The draw is that it’s written by the hugely talented Dave Malloy whose Natasha, Pierre and the Great Comet of 1812 was a cult New York success. Preludes isn't the only piece by Malloy gracing London stages this year, as his Ghost Quartet will open the new Boulevard Theatre in October, directed by Bill Buckhurst who did that terrific eel and pie shop Sweeney Todd.
So, the polymathic Malloy has form, and he certainly plays with it in this show that takes you inside the mind of Russian composer Sergi Rachmaninoff who, in 1897, following the public failure of his Symphony Number 1, was unable to compose anything else for three years. Therapy apparently unblocked him, and Molloy’s show takes us inside the composer’s head, splitting the composer into body (Tom Noyes, who sits at the piano playing magnificently) and hypnotised mind (Keith Ramsay, all kohl-outlined eyes and teenage emo emotions).
Rebecca Caine and Keith Ramsay. Photos by Scott Rylander.
The music of Malloy and Rachmaninoff meet and collide, splintering into familiar melodies and then spiralling off into something quite new and urgently modern. But the trick of the piece is the way that past and present constantly reflect back and forth. This feels like a deeply personal meditation asking if art has any relevance and if life itself matters. The show is both cerebral and at times utterly gut-wrenching. There is a description of four hands playing piano that is as meltingly erotic as anything you will experience in the theatre.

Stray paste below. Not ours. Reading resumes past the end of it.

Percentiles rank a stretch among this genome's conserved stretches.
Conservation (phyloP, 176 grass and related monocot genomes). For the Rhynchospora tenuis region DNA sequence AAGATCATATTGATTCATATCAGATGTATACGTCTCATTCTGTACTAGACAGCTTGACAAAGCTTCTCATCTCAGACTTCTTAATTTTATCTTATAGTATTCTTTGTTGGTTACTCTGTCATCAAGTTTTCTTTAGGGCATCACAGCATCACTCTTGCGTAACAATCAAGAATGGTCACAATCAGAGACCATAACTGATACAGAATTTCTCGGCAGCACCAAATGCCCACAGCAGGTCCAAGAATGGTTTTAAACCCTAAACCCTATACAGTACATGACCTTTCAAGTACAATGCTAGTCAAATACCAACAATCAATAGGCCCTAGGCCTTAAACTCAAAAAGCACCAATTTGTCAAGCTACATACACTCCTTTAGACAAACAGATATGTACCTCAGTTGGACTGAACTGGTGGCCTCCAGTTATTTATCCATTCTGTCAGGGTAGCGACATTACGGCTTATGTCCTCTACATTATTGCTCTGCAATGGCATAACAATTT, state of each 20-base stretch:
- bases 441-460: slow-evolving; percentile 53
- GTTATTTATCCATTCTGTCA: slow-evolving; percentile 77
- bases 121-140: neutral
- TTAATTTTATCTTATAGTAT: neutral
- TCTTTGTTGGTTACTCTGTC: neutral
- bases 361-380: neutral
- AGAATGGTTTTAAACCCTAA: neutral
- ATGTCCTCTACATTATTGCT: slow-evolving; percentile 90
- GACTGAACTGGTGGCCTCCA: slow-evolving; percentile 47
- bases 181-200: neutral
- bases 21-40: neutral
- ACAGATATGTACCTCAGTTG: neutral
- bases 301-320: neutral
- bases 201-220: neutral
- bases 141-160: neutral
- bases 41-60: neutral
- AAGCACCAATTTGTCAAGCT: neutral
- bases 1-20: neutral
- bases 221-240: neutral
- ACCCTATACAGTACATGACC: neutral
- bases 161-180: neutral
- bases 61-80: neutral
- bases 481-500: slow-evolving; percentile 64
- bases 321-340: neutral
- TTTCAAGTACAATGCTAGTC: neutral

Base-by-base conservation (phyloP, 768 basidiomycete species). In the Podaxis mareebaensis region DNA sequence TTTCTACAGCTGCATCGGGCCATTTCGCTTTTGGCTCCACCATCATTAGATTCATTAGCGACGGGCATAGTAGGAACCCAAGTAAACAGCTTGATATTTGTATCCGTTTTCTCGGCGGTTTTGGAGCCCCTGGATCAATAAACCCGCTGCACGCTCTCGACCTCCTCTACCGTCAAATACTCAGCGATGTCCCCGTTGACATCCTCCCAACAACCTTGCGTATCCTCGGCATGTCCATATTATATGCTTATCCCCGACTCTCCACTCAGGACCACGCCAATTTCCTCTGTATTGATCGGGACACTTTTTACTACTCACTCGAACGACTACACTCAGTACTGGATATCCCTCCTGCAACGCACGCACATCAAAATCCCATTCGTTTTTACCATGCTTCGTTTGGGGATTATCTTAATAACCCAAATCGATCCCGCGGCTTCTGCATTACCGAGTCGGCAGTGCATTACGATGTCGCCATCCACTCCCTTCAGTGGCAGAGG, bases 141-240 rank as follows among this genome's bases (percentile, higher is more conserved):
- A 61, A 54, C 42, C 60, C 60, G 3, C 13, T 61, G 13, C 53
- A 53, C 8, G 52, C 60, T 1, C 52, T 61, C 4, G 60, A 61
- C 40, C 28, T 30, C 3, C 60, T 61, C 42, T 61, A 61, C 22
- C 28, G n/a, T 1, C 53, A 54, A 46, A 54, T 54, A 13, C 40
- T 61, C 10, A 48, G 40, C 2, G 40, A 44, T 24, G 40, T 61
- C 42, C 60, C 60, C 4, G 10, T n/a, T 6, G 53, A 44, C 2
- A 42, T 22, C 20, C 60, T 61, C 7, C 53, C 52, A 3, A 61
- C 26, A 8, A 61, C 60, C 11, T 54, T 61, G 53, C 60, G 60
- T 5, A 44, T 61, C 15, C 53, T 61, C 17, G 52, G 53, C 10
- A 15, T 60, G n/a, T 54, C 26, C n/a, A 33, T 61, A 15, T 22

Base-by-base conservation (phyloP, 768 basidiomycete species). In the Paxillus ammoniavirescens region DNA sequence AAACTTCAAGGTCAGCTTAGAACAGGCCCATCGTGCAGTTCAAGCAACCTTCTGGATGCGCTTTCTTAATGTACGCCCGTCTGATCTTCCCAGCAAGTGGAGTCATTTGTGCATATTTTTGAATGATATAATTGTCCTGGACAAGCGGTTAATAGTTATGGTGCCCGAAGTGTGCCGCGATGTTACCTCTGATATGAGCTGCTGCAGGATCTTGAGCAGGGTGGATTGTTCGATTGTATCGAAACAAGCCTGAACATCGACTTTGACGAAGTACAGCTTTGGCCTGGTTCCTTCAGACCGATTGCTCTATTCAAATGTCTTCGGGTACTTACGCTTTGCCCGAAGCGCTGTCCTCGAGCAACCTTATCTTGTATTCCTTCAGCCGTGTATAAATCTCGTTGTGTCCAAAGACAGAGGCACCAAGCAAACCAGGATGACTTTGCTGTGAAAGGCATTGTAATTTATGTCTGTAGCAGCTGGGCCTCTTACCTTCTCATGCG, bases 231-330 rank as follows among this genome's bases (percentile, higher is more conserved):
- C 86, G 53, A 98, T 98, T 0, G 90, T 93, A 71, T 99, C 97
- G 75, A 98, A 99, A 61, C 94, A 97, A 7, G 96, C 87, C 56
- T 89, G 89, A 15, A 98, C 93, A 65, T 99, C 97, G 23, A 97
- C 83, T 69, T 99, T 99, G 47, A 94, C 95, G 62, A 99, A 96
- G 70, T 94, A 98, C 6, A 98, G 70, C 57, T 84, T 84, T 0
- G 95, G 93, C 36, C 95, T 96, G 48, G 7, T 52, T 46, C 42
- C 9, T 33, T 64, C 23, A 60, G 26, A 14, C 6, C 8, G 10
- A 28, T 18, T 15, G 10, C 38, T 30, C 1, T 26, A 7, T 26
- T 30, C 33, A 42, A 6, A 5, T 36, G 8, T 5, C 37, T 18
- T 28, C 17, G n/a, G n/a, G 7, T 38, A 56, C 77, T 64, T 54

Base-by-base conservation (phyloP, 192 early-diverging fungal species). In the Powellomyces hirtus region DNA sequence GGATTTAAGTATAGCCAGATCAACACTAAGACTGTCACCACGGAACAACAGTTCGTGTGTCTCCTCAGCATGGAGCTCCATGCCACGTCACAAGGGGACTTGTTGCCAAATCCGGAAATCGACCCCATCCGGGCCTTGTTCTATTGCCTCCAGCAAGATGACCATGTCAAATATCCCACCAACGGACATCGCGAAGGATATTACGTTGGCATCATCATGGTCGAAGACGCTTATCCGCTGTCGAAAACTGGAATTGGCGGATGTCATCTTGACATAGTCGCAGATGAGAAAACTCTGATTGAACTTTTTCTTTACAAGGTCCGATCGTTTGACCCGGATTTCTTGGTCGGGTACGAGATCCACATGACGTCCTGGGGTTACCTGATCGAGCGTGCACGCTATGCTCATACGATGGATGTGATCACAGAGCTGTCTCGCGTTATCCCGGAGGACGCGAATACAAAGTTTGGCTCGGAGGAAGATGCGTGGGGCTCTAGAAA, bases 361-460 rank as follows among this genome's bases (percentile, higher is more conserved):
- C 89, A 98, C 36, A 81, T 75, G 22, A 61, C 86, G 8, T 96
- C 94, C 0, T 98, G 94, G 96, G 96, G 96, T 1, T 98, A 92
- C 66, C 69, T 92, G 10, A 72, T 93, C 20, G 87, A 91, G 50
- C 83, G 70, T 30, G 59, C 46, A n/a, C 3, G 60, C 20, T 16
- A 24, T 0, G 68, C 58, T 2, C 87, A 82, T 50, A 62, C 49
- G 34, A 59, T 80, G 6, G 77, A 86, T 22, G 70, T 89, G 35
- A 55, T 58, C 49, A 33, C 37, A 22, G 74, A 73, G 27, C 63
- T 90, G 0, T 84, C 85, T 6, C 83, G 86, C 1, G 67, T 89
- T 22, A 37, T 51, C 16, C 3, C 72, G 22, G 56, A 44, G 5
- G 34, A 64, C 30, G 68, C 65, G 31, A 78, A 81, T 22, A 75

Despite a staging by Alex Sutton that brings clarity to a piece in which the real and the imagined walk cheek by jowl, and a visual flair (design Rebecca Brower) that creates just the right sense of being in a trance-like state, there are irritations. There is quite a lot of posturing around great male genius with turns by both Chekhov and Tolstoy. The composer’s fiancé Natalya (Georgia Louise) is really just there to save her man, and if Rachmaninoff’s problem was an inability to start again after failure, then Malloy’s is an inability to know when to stop.
Tom Noyes & Norton James.
Still, it would be a pity to miss the late-stage vocal fireworks of Rebecca Caine who plays the hypnotherapist Dahl, who helped Rachmaninoff overcome his depression and composer's block, with a self-effacing restraint that suddenly and unexpectedly blossoms into something mighty.
This is definitely not a musical with mainstream appeal, but it is a boundary-pushing one composed and delivered with quiet thoughtful virtuosity. It reminds that while some art never reaches a broad audience there will be someone out there to whom it speaks directly, giving them exactly what they need to survive and move forward.
Preludes runs at Sothwark Playhouse until Sat 12 Oct.